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Correlation between the Measures of Impairment, According to the Modified System of the American Medical Association, and Function*
MELISSA L. MCCARTHY, M.S.†, BALTIMORE; MARK P. MCANDREW, M.D.‡, NASHVILLE; ELLEN J. MACKENZIE, PH.D.†, BALTIMORE; ANDREW R. BURGESS, M.D.§, BALTIMORE; BRAD M. CUSHING, M.D.#, PORTLAND, MAINE; BARBARA J. DELATEUR, M.D.**, BALTIMORE, MARYLAND; GREGORY J. JURKOVICH, M.D.††, SEATTLE, WASHINGTON; JOHN A. MORRIS, M.D.‡‡, NASHVILLE, TENNESSEE; MARC F. SWIONTKOWSKI, M.D.§§, MINNEAPOLIS, MINNESOTA
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Investigation performed at The R Adams Cowley Shock Trauma Center, Baltimore, Vanderbilt University Hospital, Nashville, and Harborview Medical Center, Seattle
J Bone Joint Surg Am, 1998 Jul 01;80(7):1034-42
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Abstract

We performed a prospective study of 302 patients who had a fracture of the lower extremity. Our purpose was to determine whether there was any association between impairment ratings of the lower extremity, derived with use of the Guides to the Evaluation of Permanent Impairment by the American Medical Association, and measurements of task performance based on direct observation as well as the patient's own assessment of activity limitation and disability as recorded on the Sickness Impact Profile.The mean residual impairment of the lower extremity according to the Guides was 27 per cent one year after the injury. Only 130 subjects (43 per cent) could perform all five functional tasks without difficulty. Eighty-four subjects (28 per cent) reported functional limitations that resulted in a score on the Sickness Impact Profile that was more than one standard deviation from the preinjury norm for the sample. Impairment ratings according to a modification of the system of the American Medical Association correlated strongly with the performance of functional tasks (r = 0.57) as well as the patients' reported activity limitations as recorded on the Sickness Impact Profile (r = 0.55). Correlations were highest when measures of impairment were based on strength rather than on range of motion. The relationship between the impairment rating and function (as observed by an examiner and as reported by the patient) was not influenced by the location of the fracture or the receipt of disability compensation.Our results suggest that the American Medical Association developed a valid approach for the measurement of physical impairment after a fracture of the lower extremity. In our study, the anatomical approach of evaluation based on muscle strength that was described in the Guides to the Evaluation of Permanent Impairment was the most sensitive measure of impairment compared with the anatomical measure based on range of motion and compared with the functional and diagnostic methods for the rating of impairment. Until the diagnostic and functional approaches for the measurement of musculoskeletal impairment are refined, we recommend use of the anatomical approach when evaluating impairment after a fracture of the lower extremity.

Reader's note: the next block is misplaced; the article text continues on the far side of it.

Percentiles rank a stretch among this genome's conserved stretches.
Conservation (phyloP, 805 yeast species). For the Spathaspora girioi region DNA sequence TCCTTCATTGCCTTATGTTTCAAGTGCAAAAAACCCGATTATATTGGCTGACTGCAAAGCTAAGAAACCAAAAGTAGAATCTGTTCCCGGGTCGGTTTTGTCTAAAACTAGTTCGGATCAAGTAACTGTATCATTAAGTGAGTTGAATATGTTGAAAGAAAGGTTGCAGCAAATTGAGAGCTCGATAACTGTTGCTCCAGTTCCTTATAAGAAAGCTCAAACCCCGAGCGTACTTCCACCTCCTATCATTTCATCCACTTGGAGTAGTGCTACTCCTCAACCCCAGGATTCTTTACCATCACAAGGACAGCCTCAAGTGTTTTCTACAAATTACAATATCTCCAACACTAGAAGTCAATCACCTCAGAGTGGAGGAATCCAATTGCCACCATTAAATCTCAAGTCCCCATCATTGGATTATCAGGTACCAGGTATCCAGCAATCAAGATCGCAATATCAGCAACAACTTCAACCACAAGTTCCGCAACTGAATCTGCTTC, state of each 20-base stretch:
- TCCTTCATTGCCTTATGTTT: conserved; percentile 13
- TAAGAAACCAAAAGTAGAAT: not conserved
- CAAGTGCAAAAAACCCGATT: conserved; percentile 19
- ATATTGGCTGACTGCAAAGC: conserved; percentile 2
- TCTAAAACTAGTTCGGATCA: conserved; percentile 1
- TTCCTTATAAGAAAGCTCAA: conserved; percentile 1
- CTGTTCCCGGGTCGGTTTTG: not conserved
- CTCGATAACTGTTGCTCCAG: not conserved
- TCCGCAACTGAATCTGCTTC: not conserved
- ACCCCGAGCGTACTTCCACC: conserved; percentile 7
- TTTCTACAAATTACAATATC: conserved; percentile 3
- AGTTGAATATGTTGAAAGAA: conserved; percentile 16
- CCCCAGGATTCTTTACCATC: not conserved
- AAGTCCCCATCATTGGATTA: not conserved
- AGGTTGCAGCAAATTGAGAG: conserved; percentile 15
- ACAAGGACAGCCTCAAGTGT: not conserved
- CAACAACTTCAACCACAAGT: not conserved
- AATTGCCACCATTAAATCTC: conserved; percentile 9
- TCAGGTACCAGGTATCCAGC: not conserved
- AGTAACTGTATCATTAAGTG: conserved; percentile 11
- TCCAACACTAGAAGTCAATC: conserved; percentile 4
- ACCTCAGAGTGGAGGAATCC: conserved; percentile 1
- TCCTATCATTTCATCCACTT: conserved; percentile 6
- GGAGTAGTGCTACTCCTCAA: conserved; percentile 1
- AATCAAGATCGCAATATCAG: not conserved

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    These activities have been planned and implemented in accordance with the Essential Areas and policies of the Accreditation Council for Continuing Medical Education (ACCME) through the joint sponsorship of the American Academy of Orthopaedic Surgeons and The Journal of Bone and Joint Surgery, Inc. The American Academy of Orthopaedic Surgeons is accredited by the ACCME to provide continuing medical education for physicians.
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